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The Court of Appeal has handed down its long-awaited judgment in Horton (as Trustee in Bankruptcy of Michael Gerard Henry) v Henry dismissing the appeal brought by Mr Horton against the decision of Robert Englehart QC (sitting as a Deputy Judge of the Chancery Division) dated 17 December 2014. The High Court had held that the court did not have the power to require Mr Henry (or indeed any bankrupt) to elect to draw down his pension in any particular way within the context of an application by a trustee in bankruptcy (trustee) for an income payments order (IPO) under section 310 of the Insolvency Act 1986 (IA 1986).
Horton (as Trustee in Bankruptcy of Michael Gerard Henry) v Henry  EWCA Civ 989
Many IPO applications issued in light of Raithatha v Williamson  EWHC 909 (Ch),  All ER (D) 57 (Apr) (see below) were stayed pending the appeal in Horton. The Court of Appeal's decision means that those applications can now be reactivated and dealt with appropriately.
In dismissing Mr Horton's appeal, the Court of Appeal has confirmed that a trustee may not apply for an IPO in circumstances solely where the bankrupt has an uncrystallised pension but has decided not to make any election, which had generally been through to be the position before Raithatha because of the policy reasons behind section 11 of the Welfare Reform and Pensions Act 1999 (WRPA 1999). The decision is likely to put off creditors from petitioning for a debtor's bankruptcy where they are aware the debtor has valuable pension policies, is entitled to make an election, and has little or no other assets that would form part of the bankruptcy estate—had the appeal been allowed, that may have been an option available to them.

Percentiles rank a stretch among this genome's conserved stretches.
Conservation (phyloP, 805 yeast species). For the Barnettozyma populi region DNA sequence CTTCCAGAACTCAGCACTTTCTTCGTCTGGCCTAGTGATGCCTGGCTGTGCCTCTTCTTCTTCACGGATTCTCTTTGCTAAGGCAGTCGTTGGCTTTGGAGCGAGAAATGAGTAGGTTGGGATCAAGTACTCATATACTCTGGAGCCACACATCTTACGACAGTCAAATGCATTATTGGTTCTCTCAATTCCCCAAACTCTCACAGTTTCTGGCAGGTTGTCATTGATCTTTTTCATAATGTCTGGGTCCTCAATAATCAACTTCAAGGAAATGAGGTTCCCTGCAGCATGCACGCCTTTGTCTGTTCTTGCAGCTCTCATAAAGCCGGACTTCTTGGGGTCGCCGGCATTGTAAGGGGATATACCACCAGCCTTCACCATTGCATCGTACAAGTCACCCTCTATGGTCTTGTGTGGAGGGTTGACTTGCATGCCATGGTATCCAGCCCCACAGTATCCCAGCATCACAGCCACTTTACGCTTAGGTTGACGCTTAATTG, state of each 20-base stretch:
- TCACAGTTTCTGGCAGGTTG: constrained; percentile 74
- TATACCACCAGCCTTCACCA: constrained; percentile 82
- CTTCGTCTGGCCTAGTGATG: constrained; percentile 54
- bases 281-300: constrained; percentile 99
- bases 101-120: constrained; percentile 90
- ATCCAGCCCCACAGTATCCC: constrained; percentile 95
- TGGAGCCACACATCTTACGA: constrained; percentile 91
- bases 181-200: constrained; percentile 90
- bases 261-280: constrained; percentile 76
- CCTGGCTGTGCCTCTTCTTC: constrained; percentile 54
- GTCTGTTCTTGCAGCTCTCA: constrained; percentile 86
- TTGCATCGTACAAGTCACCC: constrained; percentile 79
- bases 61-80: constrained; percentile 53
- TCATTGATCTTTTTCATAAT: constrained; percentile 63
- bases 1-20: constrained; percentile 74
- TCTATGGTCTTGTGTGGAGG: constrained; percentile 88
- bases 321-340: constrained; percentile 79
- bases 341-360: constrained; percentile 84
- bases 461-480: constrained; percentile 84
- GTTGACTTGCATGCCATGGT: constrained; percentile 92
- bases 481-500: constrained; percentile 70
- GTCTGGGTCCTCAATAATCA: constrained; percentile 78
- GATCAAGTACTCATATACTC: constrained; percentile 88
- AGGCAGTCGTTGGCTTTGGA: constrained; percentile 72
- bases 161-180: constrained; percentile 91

The decision is also important in light of the changes brought about by the Taxation
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Stephen qualified as a solicitor in 2005 and joined the Restructuring and Insolvency team at Lexis®PSL in September 2014 from Shoosmiths LLP, where he was a senior associate in the restructuring and insolvency team.
Primarily focused on contentious and advisory corporate and personal insolvency work, Stephen’s experience includes acting for office-holders on a wide range of issues, including appointments, investigations and the recovery and realisation of assets (including antecedent transaction claims), and for creditors in respect of the impact on them of the insolvency of debtors and counterparties.
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